George Akerlof, a Nobel Prize- winning economist and the spouse of Federal Reserve Chair Janet Yellen, resigned an unpaid advisory position with a University of Zurich center funded by UBS AG, saying he wants to avoid an appearance of conflict of interest.
Ask a Nobel Prize-winning economist what’s the difference between the mayor of Baltimore losing taxpayer money with derivatives sold by Wall Street and millions of Americans defaulting on subprime loans and he’ll say there isn’t any: State and local governments are victims of opaque financing they don’t understand, the same way individuals go broke on borrowing at rates too good to be true.
President Barack Obama plans to nominate Janet Yellen as the next chairman of the Federal Reserve Board. In doing so, he will promote the pre-eminent policy economist of her generation to the role of the most powerful central banker in the world.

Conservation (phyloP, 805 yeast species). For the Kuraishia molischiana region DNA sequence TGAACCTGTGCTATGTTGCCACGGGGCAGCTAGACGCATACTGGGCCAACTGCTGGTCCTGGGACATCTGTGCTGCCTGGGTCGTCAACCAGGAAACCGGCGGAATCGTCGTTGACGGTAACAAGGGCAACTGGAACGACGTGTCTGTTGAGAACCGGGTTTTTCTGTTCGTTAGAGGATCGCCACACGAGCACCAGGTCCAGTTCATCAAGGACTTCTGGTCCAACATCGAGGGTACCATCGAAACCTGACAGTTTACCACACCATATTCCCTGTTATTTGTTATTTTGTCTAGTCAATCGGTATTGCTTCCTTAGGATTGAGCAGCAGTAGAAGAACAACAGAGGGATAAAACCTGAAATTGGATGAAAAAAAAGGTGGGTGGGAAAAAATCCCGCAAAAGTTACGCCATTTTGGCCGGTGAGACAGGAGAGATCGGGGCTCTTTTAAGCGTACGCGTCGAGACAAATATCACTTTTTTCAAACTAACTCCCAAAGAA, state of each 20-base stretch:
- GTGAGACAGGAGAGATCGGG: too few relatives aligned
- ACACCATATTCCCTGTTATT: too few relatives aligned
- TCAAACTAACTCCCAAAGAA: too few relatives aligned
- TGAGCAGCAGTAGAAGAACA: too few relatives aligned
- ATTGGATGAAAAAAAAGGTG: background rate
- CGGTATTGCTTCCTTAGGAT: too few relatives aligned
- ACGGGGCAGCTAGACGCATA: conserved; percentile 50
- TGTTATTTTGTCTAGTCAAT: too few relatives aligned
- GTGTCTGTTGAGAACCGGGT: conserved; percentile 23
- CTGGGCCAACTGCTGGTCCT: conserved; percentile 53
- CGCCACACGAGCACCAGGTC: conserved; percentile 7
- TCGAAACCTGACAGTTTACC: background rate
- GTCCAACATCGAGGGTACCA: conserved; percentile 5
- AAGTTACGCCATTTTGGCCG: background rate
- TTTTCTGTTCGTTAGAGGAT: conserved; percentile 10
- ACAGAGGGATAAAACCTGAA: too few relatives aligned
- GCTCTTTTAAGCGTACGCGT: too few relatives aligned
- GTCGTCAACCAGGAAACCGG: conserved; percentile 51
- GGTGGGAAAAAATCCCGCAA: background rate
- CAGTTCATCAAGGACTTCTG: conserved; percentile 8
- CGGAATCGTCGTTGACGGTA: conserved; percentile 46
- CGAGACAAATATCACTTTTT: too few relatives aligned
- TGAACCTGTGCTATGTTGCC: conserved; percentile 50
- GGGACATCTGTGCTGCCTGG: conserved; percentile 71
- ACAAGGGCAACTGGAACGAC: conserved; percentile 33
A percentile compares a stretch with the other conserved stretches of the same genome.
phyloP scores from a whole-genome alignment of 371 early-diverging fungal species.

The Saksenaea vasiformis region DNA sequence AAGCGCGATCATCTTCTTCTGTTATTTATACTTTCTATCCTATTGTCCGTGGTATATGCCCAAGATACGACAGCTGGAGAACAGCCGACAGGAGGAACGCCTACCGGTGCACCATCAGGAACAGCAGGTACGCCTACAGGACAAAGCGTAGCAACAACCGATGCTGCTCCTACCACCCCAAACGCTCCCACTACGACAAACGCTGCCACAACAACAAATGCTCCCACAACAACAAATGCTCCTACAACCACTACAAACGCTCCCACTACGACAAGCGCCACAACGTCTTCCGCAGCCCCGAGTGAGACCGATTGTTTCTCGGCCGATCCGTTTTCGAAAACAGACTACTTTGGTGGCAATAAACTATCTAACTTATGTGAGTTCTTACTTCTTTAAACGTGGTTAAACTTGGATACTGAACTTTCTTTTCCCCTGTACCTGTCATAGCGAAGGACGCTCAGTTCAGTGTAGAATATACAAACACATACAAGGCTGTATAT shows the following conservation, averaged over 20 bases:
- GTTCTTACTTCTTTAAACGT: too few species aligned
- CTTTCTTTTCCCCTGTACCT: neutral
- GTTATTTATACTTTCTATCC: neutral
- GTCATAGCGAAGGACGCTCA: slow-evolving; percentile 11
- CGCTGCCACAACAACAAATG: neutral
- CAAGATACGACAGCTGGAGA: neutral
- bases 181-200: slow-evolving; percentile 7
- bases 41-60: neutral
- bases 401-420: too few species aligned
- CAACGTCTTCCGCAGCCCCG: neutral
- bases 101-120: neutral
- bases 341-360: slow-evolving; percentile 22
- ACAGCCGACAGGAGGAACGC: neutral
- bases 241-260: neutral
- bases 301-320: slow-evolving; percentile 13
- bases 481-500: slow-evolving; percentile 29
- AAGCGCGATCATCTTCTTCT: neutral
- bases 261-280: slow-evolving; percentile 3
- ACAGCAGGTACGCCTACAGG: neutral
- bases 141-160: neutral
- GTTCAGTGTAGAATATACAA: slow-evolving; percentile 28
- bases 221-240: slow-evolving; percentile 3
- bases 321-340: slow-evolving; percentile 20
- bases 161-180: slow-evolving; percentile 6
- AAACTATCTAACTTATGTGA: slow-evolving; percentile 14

Eugene F. Fama, Robert J. Shiller and Lars Peter Hansen shared the 2013 Nobel Prize in Economic Sciences for at times conflicting research on how financial markets work and assets such as stocks are priced.
The most valuable new book I’ve read this year is Justin Yifu Lin’s “The Quest for Prosperity.” George Akerlof, a Nobel laureate in economics and a man not given to reckless overstatement, calls it “a masterpiece.” I’d say that’s right.
President Barack Obama will nominate Janet Yellen as chairman of the Federal Reserve, which would put the world’s most powerful central bank in the hands of a key architect of its unprecedented stimulus program and the first female leader in its 100-year history.